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Klebsiella Infections Medication

  • Author: Shahab Qureshi, MD; Chief Editor: Michael Stuart Bronze, MD  more...
 
Updated: Oct 06, 2015
 

Medication Summary

The following is a discussion on the specific agents used in the antimicrobial therapy of Klebsiella infections. In vitro data show that a wide range of beta-lactams, aminoglycosides, quinolones, and other antibiotics are useful for treatment of klebsiellae infections.[11, 12, 13]

Cephalosporins have been widely used as monotherapy and in combination with aminoglycosides. Cephalosporins should be avoided if ESBL strains are present. In such instances, the carbapenems, especially imipenem, are effective.

Aztreonam and quinolones are useful in patients allergic to penicillin, and rifampin has been used for treatment of rhinoscleroma. TMP/SMZ is not used in primary treatment of pneumonia. They may be used as initial treatment in uncomplicated UTI and as second-line agents for ozena.

For isolates that produce ESBLs and carbapenemases, see Treatment.

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Antibiotics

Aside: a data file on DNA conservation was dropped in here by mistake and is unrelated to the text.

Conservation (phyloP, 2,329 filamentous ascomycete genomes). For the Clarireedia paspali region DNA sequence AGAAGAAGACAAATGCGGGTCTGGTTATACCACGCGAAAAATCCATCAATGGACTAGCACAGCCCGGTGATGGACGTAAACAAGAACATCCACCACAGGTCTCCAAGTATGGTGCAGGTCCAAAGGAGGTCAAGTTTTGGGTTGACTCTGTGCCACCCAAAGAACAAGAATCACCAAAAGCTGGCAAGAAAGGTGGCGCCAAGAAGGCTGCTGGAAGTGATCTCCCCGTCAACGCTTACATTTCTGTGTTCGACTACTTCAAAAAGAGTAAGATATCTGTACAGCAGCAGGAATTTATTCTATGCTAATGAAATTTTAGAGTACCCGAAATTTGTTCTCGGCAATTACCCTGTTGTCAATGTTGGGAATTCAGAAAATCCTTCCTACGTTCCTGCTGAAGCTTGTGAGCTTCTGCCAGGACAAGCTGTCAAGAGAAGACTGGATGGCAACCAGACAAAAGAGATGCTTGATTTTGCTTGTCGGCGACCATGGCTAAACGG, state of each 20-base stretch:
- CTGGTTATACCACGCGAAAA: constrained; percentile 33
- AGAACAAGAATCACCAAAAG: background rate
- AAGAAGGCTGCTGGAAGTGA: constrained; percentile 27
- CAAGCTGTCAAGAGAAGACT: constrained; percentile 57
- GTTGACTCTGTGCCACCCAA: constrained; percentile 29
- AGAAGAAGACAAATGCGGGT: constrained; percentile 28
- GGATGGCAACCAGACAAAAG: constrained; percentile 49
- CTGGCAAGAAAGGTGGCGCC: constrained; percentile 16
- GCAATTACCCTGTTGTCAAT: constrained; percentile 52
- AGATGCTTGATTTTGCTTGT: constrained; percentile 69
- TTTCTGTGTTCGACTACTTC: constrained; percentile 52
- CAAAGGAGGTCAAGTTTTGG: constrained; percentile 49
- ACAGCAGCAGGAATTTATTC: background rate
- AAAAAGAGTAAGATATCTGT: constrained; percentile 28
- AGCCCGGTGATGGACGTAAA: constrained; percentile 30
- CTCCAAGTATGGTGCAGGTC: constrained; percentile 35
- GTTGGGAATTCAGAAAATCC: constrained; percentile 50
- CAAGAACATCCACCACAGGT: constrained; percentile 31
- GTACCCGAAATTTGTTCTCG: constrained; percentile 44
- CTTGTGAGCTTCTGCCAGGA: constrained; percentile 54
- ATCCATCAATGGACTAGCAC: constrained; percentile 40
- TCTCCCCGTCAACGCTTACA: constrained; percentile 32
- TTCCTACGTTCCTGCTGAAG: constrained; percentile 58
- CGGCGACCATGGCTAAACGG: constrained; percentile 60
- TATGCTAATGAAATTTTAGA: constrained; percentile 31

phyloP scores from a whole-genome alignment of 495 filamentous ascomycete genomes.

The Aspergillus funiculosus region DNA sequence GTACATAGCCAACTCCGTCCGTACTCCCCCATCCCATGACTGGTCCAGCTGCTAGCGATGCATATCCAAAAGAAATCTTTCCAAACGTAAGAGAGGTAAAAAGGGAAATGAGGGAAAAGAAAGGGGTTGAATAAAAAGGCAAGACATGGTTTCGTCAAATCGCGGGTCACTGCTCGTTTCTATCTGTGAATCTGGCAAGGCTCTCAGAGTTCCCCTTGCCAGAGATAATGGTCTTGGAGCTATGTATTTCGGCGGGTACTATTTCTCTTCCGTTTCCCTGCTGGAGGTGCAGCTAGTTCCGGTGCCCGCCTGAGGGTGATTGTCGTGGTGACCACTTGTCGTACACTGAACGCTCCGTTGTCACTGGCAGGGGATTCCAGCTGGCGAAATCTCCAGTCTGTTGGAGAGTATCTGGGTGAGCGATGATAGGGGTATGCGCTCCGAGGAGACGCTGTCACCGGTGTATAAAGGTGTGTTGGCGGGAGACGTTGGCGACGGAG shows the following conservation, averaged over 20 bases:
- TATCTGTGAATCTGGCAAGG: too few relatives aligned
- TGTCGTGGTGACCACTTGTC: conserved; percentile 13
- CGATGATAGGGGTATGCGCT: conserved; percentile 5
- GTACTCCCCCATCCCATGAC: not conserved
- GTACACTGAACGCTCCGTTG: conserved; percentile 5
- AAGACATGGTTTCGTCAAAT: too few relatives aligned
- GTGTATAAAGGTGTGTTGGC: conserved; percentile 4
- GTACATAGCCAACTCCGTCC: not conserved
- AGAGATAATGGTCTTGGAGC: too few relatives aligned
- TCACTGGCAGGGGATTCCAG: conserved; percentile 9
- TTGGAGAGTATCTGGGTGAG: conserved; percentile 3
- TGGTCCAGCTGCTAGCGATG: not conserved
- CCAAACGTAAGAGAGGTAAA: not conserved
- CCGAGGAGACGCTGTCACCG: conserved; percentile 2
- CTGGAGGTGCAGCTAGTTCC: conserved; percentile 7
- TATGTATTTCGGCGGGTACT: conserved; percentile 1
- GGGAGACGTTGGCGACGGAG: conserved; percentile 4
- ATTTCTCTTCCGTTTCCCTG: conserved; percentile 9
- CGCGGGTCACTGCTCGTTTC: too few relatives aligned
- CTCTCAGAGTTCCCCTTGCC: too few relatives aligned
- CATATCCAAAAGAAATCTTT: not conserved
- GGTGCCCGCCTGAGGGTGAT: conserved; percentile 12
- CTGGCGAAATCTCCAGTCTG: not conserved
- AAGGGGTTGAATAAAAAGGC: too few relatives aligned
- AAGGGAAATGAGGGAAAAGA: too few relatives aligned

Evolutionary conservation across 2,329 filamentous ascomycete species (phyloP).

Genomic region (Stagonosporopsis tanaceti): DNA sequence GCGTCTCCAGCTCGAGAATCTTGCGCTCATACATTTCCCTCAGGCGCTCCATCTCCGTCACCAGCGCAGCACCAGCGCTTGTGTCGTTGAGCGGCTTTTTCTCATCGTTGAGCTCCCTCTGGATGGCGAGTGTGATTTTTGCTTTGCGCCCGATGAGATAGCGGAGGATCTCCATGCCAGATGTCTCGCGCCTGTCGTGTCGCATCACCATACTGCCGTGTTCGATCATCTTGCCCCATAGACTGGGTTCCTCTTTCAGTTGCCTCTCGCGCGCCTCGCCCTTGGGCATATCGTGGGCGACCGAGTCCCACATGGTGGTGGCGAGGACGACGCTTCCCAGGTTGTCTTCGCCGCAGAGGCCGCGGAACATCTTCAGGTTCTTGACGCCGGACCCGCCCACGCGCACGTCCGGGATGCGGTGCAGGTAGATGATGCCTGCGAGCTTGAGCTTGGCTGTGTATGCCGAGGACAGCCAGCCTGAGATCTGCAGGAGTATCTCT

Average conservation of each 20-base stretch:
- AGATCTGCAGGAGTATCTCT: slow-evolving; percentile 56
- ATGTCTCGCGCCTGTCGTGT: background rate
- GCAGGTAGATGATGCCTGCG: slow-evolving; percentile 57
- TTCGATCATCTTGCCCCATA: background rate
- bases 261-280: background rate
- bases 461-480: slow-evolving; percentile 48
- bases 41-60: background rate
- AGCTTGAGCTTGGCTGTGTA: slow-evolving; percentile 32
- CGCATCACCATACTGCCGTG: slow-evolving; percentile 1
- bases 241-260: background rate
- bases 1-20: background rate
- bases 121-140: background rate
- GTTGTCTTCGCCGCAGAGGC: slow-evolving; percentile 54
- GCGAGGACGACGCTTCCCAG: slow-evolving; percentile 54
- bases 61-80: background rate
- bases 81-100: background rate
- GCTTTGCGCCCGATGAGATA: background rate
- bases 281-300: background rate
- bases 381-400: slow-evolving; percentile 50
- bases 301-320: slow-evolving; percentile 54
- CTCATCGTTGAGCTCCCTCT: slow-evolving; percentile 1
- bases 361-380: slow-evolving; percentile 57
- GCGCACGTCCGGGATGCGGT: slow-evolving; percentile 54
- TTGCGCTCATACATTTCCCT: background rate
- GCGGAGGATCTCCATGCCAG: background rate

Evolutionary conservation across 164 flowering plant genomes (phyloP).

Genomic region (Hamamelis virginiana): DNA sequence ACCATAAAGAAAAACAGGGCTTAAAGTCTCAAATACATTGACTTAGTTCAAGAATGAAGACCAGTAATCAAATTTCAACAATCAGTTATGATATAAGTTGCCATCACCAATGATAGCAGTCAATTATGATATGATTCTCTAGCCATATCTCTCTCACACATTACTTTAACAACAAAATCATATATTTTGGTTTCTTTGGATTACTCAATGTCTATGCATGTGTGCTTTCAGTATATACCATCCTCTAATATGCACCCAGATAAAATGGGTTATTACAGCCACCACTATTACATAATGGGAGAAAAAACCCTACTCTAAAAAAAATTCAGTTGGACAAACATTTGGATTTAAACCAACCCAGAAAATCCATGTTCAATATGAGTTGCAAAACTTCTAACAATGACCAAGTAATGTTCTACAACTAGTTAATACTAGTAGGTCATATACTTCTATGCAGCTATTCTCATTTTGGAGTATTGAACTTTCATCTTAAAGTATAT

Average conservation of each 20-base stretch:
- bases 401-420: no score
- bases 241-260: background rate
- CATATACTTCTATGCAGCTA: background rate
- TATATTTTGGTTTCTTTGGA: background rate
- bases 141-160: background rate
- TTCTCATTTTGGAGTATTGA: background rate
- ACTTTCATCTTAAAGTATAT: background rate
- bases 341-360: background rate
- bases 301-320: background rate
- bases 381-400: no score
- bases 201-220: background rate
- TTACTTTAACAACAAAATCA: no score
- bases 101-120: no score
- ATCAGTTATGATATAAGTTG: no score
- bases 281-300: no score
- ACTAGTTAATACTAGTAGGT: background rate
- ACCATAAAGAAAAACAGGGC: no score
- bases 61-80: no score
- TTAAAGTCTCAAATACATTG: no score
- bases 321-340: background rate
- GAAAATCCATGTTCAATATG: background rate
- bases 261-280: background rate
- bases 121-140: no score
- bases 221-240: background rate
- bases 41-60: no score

Class Summary

Therapy must cover all likely pathogens in the context of this clinical setting. Antibiotic selection should be guided by culture and sensitivity results whenever feasible.

Cefotaxime (Claforan)

 

Useful for most Klebsiella infections. Third-generation cephalosporin with gram-negative activity. Arrests bacterial cell wall synthesis, which, in turn, inhibits bacterial growth.

Ceftriaxone (Rocephin)

 

Effective for K pneumoniae meningitis and other Klebsiella infections. Third-generation cephalosporin with broad-spectrum, gram-negative activity and higher efficacy against resistant organisms. Arrests bacterial growth by binding to one or more penicillin-binding proteins.